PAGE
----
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    • Ha! Well Amelia, thanks. I am so glad you mentioned Herriot. He is a much-underrated writer (in literary circles, at least) in my opinion. I am a huge fan and have been since I was about 12. And he is very much my inspiration for the book I have in mind. But rest assured. There will be few (any?) serial killers in it. Mind you. Serial killer, eh? Now you’ve set my brain racing. Best, Dx

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    • It is delightful – on the whole. I struggle with some aspects of my course but I guess that is a good thing. I like the challenge of even those areas I’m less interested in – and being taken along roads I would never have otherwise travelled. The history of Anglo-Saxon, Old English, Middle English and modern is fascinating. As to your 2nd question. I want to write. I enjoy writing. And studying the mechanics of writing and the basic mechanics of well-written prose is also fascinating. Or so I find! The workshop element of both prose and dramatic writing is particularly rewarding. And challenging! Uploading your work to be critiqued every week by your peers and tutor is a daunting process. But I recommend it to every aspiring writer. D

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  18. Excellent choice David. While I’ll miss the updates about the gardens and Margaret’s cows, I’d look forward to reading your future works. I think you have a lovely writing style and would really like to enjoy your future writing with a nice cuppa (and a chocolate biscuit). I hope this works really well and brings you joy and us something good to read 😄

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  19. Moving forward, learning, expanding your mind…all very good things. I’ve been captivated by your gardening knowledge and skill, your way with words and your artistry in accompanying photos from our very first meeting on social media. You continue to feed your soul and your mind….they are very much intertwined.

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    • Warm words, Karen. Thank you very much. I appreciate them. Can you believe it is 10 years since I started my blog? I’m not sure I can. I need to slow down my life somehow. Any tips for doing so gratefully received, D

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  20. David, I’ve been a jobbing gardener for ten years now, and weeding is one of the main jobs. Most ‘gardeners’ (or power tool monkeys) as I call them, don’t do weeding – probably partly because they can’t face the hard graft, and partly because, judging from the past experiences of some of my customers, they can’t tell a weed from a cultivated plant! So weeding falls to those of us who don’t consider it beneath us, and who are prepared to work without a power tool in our hands. Curiously, it’s seen as lower grade work!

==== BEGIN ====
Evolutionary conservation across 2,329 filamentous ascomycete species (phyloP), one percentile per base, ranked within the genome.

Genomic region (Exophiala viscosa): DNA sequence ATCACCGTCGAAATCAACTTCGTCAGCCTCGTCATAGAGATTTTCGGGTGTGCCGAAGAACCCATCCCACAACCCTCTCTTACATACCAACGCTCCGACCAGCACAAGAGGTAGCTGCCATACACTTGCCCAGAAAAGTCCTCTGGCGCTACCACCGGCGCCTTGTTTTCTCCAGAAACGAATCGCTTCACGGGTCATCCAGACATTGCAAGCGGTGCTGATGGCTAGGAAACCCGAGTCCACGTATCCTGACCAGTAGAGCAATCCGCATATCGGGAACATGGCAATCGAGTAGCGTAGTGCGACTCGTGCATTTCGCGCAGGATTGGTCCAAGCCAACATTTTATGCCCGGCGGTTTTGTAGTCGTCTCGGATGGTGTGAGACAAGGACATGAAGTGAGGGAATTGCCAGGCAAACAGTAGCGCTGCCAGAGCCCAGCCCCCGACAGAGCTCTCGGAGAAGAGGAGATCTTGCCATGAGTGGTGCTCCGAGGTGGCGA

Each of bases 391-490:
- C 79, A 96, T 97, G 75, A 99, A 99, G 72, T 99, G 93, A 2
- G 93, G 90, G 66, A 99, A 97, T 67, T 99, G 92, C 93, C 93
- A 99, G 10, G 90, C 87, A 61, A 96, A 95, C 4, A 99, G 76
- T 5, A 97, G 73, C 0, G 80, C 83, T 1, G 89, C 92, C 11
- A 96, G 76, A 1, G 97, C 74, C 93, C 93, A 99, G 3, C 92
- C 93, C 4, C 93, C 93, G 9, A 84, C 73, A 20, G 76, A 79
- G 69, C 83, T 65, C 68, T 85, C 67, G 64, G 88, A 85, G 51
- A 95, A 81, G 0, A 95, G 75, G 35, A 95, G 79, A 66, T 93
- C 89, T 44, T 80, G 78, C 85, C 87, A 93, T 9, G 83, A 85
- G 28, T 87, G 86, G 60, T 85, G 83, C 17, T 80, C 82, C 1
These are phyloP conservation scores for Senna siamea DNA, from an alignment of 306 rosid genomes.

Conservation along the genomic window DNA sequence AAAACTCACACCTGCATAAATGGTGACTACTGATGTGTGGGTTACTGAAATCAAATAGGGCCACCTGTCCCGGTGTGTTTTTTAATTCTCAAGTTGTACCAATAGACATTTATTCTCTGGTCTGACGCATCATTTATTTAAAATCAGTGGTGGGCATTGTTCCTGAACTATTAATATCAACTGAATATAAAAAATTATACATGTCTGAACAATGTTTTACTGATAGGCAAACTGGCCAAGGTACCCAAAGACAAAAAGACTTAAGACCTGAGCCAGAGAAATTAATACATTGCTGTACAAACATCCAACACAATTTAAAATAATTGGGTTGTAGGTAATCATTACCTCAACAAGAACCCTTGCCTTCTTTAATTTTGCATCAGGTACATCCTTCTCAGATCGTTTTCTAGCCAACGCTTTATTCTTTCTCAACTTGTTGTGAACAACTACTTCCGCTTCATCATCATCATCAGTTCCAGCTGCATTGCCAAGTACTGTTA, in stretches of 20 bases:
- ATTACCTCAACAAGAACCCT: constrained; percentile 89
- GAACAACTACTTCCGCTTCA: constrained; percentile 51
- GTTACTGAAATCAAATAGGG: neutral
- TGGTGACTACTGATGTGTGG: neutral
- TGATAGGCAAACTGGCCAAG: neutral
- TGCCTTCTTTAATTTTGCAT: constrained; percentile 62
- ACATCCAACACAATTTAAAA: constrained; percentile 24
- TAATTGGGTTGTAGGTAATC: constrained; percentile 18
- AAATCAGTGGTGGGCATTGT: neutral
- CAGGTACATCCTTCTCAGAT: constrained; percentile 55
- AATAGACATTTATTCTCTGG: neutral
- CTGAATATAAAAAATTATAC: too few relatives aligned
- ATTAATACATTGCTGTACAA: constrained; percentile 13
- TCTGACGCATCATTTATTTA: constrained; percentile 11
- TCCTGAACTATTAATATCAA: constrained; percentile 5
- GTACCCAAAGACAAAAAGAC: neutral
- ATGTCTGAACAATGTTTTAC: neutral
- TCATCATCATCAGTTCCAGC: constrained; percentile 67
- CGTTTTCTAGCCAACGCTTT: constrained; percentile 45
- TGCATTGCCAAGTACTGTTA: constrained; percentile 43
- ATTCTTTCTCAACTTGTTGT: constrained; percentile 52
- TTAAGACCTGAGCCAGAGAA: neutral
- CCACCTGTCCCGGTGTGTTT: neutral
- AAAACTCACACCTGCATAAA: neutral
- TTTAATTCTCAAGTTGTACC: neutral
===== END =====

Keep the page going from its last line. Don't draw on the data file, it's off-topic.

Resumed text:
But ii is hard – in my late 50’s I’m noticing that more than ever. I recently completed a PG Diploma in garden design, so I’m hoping to find work in that field. If I can get it, I can significantly reduce my physical gardening. Best of luck with the degree.

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    • Great post. It’s really interesting to hear your perspective on shifting careers from gardening.
      I’m also a (recovering) jobbing gardener who got fed up with the maintenance grind – and also relocated to another part of the country (London to Somerset for me).
      I’m a bit behind you on realising I can re-educate myself and have only very recently decided to revive an old passion and retrain as a counsellor.
      I look forward to future updates from you!

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      • Hi Xander, being a jobbing gardener suited me fine, to begin with, but yes, it ground me down too eventually. Which is a shame as there were some great gardens amongst the not so great and all my clients were lovely. We’re virtually neighbours if you’re in Somerset – I hope flooding hasn’t been too bad there. Good luck with your new path too. Best, D

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    • Hi, thanks. It is an age thing when it comes to weeding, I think. I’ve got a problem with both my neck and back and, while I don’t mind some weeding, I find several hours of nothing but weeding is just too much now. I think your plan sounds very wise. I often thought about going into the design side myself. Good luck with it and the future. Best, D

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  21. I did a law degree when I was in my 40s and it was brilliant mainly because I wanted to do it unlike some of my fellow students who felt a family obligation to do law. So good luck with the degree.

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    • Thanks, Patrick. There’s a handful of us wrinkles studying the same or a similar course. Thankfully we made a connection before lockdown and having that friendship via WhatsApp and the occasional walk has made all the difference for me. It’d be nice to have a pint with them too though! One day. Best, D